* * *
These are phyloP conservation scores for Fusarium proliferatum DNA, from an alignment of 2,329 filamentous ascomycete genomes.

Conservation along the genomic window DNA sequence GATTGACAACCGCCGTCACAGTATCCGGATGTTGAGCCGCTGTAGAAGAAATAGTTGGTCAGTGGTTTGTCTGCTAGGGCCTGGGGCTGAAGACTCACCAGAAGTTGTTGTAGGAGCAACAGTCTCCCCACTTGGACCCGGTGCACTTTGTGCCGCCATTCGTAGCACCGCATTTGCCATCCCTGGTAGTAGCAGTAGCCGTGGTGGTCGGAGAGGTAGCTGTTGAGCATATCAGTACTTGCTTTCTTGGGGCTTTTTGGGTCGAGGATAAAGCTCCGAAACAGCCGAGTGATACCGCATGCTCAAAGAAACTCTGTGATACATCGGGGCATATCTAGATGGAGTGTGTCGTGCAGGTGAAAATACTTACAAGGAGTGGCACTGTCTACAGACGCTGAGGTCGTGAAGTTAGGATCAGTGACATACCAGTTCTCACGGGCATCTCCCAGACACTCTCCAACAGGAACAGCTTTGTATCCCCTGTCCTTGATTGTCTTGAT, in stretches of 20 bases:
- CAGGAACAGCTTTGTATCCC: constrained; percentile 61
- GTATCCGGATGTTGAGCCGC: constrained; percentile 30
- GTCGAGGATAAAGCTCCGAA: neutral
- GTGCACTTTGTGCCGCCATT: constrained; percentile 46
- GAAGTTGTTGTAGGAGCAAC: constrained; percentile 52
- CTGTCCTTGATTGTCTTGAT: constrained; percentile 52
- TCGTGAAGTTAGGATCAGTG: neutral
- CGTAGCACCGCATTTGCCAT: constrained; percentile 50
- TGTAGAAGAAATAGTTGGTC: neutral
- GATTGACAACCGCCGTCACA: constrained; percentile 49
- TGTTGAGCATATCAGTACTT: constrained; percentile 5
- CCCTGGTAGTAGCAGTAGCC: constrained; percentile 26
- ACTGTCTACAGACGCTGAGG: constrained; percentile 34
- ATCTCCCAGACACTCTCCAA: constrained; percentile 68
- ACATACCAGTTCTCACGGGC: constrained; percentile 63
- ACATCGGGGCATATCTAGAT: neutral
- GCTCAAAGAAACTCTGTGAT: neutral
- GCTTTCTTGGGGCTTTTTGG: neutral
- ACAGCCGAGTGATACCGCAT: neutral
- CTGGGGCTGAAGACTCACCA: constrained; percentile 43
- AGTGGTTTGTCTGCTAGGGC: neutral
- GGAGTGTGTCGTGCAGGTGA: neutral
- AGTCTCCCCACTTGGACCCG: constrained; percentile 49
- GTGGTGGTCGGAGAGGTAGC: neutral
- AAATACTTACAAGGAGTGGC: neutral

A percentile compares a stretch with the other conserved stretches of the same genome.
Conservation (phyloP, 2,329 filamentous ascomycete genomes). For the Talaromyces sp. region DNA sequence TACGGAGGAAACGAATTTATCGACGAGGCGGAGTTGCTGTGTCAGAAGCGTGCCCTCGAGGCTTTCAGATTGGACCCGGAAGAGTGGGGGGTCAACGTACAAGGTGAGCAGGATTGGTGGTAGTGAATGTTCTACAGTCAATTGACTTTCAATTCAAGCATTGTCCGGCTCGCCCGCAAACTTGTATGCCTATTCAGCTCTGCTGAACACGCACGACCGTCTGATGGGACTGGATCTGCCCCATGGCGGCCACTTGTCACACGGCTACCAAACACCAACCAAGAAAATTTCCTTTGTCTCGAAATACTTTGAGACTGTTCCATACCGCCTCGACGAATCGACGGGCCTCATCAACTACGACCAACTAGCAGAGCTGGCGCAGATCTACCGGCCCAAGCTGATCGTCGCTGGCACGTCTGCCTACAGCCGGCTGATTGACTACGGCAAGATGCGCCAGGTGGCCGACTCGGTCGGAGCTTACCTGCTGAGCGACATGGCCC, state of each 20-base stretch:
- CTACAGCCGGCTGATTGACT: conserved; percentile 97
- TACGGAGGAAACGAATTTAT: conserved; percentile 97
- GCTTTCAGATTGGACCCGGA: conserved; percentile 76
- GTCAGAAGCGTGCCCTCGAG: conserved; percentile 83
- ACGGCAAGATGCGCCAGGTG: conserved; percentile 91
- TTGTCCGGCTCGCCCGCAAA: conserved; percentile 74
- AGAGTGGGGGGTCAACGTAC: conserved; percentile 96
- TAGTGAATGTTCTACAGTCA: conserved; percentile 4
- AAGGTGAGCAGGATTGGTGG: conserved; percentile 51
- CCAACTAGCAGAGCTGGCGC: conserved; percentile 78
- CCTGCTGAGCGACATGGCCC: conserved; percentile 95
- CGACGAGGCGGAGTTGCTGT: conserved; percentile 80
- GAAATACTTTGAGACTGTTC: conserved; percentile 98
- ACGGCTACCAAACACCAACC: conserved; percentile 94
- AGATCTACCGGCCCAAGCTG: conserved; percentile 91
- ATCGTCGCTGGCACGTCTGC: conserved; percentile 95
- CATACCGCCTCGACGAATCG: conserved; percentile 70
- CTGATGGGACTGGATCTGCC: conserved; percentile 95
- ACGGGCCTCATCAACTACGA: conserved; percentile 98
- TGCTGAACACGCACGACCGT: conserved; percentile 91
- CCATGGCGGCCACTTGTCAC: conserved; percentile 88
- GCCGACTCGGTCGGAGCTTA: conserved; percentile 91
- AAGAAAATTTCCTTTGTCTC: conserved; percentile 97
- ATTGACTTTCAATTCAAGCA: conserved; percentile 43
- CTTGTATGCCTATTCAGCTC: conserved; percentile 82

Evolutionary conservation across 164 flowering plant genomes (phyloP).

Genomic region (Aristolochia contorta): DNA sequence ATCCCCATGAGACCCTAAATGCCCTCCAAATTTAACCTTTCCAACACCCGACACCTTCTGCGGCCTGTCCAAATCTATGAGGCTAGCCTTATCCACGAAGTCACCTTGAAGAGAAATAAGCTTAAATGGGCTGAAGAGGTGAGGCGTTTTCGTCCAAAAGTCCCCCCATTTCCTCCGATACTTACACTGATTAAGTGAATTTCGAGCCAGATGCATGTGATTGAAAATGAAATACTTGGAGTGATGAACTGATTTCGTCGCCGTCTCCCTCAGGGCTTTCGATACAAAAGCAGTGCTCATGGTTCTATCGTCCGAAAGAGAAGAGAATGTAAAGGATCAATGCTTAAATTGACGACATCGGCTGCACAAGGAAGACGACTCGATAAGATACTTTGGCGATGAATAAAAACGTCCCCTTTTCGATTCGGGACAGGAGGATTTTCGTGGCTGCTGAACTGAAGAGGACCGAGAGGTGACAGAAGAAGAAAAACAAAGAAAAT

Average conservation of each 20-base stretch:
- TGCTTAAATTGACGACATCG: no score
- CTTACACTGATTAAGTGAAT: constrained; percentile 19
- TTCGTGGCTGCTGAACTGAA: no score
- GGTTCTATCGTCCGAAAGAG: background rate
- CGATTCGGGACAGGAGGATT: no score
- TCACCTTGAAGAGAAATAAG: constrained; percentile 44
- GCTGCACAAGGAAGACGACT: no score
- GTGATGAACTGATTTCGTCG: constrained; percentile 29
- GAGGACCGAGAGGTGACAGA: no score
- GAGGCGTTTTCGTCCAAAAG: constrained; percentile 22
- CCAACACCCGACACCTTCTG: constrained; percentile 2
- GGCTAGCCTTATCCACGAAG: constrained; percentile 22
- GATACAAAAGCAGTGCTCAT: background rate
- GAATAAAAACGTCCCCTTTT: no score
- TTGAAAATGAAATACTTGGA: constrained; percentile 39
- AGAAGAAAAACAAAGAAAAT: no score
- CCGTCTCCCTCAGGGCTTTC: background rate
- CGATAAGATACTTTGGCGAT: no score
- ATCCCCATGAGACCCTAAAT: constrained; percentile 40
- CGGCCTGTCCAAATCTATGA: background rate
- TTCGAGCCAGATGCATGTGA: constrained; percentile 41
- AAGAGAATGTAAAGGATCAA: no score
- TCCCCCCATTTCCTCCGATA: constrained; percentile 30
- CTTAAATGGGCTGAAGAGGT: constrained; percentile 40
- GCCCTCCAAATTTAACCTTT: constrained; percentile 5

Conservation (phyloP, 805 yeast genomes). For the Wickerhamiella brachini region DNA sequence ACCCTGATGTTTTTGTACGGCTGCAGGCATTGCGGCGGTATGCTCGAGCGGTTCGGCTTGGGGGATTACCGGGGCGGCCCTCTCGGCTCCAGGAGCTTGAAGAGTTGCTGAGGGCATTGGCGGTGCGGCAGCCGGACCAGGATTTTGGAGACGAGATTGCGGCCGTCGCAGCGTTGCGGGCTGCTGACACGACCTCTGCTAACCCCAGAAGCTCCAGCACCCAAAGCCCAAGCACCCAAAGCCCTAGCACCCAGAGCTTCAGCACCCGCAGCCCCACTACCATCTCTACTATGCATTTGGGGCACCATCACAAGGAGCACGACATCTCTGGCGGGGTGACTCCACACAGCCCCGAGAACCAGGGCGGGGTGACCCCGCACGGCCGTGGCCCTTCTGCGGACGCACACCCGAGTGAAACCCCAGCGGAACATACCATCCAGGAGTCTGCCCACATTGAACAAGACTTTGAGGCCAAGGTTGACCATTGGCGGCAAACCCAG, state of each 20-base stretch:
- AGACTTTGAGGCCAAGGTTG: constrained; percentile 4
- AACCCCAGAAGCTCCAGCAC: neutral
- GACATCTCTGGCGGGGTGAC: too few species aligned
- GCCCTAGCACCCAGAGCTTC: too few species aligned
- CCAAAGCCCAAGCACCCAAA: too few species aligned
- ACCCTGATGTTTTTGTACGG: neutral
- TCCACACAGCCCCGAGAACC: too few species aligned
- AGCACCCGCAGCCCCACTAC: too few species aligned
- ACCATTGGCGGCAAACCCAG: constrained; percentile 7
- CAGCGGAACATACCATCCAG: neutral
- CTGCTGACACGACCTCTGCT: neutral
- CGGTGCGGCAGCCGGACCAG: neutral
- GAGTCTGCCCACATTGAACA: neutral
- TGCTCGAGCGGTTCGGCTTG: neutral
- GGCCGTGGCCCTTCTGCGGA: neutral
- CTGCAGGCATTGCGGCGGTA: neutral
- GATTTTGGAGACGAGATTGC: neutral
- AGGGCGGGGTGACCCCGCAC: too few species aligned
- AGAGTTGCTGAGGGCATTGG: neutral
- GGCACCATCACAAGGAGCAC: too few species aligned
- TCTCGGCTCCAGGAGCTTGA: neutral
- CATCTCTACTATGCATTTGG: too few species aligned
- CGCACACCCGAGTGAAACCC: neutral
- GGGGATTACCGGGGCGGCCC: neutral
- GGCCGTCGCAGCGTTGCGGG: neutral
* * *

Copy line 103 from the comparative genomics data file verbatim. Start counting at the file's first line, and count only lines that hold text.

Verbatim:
- GGCACCATCACAAGGAGCAC: too few species aligned